Yeah, so, the Riverfront Times did a profile on me. And in the way of such things, its kind of weird to see myself depicted by someone else, and lots of little details seem just…off, but most of them are, you know, little, and I’m basically just shrugging, no big deal. I’ve seen other people who I knew fairly well turn up in news stories or columns and seen the way the reporters’ depictions seem…more or less alien to me, not really like the person that I know. It’s one of those things that happens. (And something to keep in mind when one is tempted to make judgments–particularly moral ones–with nothing more than a news article to go by.)
There was one detail, however, that I do feel compelled to correct. I’ve already spoken to the reporter about it, and he said he’d fix it in the online version, but of course the print version is what it is. So I’m going to mention it here, too.
The article said that I had found solace in science fiction during a time when I’d been bullied and harassed in high school. (Rosati-Kain, for those of you with enough connection to St. Louis to be wondering, and/or don’t want to read the entire article for that detail.)
In fact, while I was indeed bullied and harassed in elementary school and had a horrible time and I suspect this drove me to spend even more time reading than I might have otherwise (which possibly isn’t saying much considering how much I loved to read), high school was an entirely different story.
In fact, it was obvious from the very first day of freshman year that high school was going to be different. Classes were classes, so far so good, but I dreaded lunch. At my K-8 elementary school we’d all had to sit each class at the same table, and of course I knew that no one wanted me there, or at least (in retrospect) it amused some of my classmates to be sure I never got the impression anyone wanted me there. I didn’t see any reason things should be different in high school, but being able to sit wherever I wanted might mean that at least I’d be left alone. When lunch time came around, I went through the line and got my tray and then started looking for an empty table. Spotted one and headed over–and didn’t get three steps before a table full of people I’d had a couple classes with waved me over. “Ann! Sit over here!”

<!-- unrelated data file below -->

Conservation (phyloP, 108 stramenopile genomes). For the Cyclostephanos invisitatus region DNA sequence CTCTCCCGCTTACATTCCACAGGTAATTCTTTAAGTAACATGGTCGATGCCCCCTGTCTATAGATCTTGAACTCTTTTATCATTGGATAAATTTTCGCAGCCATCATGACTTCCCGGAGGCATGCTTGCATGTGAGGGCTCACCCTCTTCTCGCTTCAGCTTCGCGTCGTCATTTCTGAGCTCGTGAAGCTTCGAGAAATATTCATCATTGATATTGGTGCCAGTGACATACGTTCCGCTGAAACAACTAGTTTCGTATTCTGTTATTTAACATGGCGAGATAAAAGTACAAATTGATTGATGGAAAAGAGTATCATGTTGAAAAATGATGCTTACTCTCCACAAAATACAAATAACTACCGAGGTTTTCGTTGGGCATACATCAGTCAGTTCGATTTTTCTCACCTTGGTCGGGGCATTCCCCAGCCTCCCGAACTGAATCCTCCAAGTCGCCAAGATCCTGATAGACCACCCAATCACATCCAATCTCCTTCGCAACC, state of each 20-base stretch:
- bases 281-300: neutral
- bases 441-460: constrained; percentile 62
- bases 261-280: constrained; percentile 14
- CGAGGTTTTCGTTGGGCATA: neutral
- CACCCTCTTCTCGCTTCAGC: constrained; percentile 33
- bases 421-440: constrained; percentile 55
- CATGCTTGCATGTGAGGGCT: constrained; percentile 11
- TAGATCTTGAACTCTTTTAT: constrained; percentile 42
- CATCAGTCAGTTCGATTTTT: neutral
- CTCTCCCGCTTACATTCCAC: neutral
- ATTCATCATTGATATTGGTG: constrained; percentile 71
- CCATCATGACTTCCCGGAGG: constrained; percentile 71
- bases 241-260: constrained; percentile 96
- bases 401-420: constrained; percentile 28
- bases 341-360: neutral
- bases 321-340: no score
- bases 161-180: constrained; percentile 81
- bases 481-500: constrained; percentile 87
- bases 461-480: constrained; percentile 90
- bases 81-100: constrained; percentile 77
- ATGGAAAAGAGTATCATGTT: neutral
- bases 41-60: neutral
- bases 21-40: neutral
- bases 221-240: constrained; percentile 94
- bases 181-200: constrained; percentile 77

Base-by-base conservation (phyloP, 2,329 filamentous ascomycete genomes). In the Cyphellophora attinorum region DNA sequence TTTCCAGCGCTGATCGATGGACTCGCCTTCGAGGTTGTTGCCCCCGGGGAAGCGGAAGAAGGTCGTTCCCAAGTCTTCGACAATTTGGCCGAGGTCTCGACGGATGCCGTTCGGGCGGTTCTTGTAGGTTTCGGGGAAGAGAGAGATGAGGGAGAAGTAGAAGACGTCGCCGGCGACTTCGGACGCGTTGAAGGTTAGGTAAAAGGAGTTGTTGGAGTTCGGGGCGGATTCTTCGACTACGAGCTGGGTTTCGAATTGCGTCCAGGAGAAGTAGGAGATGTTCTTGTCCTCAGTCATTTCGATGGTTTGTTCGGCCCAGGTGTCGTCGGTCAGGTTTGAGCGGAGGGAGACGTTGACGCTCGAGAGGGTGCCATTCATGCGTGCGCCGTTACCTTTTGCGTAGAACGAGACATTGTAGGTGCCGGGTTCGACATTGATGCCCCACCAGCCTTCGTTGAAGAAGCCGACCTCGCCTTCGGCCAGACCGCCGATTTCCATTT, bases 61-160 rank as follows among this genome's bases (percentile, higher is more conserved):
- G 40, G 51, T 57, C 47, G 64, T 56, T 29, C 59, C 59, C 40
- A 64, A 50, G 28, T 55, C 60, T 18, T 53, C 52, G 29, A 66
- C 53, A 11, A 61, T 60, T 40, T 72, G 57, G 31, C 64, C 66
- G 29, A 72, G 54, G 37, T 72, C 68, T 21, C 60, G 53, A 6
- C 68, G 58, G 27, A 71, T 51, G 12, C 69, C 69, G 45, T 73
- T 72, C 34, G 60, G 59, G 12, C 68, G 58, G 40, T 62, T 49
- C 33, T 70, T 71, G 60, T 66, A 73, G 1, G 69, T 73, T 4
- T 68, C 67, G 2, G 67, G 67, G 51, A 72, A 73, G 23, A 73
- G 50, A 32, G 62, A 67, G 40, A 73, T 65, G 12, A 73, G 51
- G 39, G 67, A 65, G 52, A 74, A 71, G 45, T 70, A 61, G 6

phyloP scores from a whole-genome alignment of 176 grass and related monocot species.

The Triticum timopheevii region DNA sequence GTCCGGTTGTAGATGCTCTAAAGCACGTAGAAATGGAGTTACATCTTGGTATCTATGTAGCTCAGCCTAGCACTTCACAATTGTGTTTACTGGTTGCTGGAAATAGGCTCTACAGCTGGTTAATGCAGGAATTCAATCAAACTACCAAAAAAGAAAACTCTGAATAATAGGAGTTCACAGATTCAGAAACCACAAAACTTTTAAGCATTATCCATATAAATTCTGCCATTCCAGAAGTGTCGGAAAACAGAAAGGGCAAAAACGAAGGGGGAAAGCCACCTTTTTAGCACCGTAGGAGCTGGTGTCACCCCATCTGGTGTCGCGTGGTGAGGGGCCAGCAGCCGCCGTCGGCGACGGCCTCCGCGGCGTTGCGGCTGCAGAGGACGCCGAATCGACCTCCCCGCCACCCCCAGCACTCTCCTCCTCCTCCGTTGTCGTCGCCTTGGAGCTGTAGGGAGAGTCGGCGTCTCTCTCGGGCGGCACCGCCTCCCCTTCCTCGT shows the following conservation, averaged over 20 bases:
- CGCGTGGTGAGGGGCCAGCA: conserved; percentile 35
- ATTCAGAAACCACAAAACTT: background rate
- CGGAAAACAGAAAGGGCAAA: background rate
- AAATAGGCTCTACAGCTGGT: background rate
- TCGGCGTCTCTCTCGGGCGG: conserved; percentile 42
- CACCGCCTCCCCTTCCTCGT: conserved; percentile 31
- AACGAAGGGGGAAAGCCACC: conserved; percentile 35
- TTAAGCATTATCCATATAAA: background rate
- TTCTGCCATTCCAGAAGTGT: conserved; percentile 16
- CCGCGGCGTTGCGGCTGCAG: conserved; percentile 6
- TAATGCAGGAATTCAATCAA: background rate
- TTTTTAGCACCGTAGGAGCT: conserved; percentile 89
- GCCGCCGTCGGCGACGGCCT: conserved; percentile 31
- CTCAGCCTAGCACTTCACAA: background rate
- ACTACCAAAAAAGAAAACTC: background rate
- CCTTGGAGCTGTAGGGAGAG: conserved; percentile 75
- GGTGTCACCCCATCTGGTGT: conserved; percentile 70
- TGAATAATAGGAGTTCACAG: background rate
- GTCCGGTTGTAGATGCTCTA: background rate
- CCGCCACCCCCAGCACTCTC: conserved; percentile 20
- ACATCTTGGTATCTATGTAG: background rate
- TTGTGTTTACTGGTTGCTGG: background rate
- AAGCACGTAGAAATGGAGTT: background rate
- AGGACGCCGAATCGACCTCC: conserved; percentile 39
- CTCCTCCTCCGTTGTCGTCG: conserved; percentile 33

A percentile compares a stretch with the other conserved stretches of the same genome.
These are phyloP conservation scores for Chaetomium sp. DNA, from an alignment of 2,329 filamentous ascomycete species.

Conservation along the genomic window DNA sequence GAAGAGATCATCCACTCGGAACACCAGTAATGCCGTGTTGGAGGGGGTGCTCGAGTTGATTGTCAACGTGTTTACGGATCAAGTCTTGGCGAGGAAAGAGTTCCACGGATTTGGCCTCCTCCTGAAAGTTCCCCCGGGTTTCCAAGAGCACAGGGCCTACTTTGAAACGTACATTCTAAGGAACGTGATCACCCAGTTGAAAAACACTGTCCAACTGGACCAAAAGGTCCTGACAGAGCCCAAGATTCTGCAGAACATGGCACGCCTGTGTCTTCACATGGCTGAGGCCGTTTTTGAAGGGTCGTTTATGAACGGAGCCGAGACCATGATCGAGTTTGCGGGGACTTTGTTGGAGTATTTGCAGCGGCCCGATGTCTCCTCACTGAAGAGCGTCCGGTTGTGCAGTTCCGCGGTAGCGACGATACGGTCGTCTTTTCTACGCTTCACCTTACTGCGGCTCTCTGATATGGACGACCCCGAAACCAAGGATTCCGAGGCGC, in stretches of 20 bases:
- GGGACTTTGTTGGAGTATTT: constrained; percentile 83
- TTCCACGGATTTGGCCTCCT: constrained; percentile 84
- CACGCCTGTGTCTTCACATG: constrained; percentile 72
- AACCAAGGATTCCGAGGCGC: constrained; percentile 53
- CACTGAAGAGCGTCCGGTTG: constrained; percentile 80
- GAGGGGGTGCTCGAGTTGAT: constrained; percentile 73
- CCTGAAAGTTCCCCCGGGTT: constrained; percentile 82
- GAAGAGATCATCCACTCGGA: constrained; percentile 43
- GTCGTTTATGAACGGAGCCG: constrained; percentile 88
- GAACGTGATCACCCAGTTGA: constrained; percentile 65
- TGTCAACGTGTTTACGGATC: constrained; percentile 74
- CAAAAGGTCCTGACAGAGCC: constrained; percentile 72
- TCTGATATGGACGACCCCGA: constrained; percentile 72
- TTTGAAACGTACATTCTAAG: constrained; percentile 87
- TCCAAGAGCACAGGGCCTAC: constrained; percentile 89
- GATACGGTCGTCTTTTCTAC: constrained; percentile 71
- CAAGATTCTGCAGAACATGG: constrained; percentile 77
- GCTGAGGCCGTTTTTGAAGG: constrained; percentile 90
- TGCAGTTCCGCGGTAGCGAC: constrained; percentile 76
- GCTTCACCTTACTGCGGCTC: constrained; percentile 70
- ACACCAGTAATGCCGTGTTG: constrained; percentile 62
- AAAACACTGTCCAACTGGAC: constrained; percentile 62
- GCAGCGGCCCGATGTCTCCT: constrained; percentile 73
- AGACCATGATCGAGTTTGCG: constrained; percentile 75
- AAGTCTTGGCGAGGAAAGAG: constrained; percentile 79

My first thought was that they were having me on–playing (or attempting to play, perhaps I would decline to fall for it) a cruel joke, luring me in so they could mock me. But then I thought, you know, Ann, these people don’t know you. They don’t know that no one is supposed to like you. They most of them don’t know each other, either, do they? It’s the first day of high school and everyone here is from all over the city. Maybe…maybe they’re just being friendly.
And you know what? They were! I had a great time at lunch, and ultimately a great time in high school. Not counting the various normal emotional upheavals, right? But nobody ever treated me the way I’d been treated in elementary school. And I had friends. Some of whom loved to read science fiction and fantasy, and some of whom didn’t, but really it didn’t matter.
So I really feel strongly that I need to correct that. I was not, ever, at any time bullied or harassed in high school.
I do understand how the mistake happened–lots of people are bullied and harassed in high school, and the conflation of my experience in elementary school with my high school is understandable. But it’s inaccurate.
So–no. Actually, high school was great, for me. And I’d just like to thank the folks–most of whom I’ve lost contact with over the years but still–who called me over to their lunch table that day, and who were friends or friendly acquaintances at a time when I really, really needed it and didn’t in the least expect it. I have never forgotten it.
Mirrored from Ann Leckie.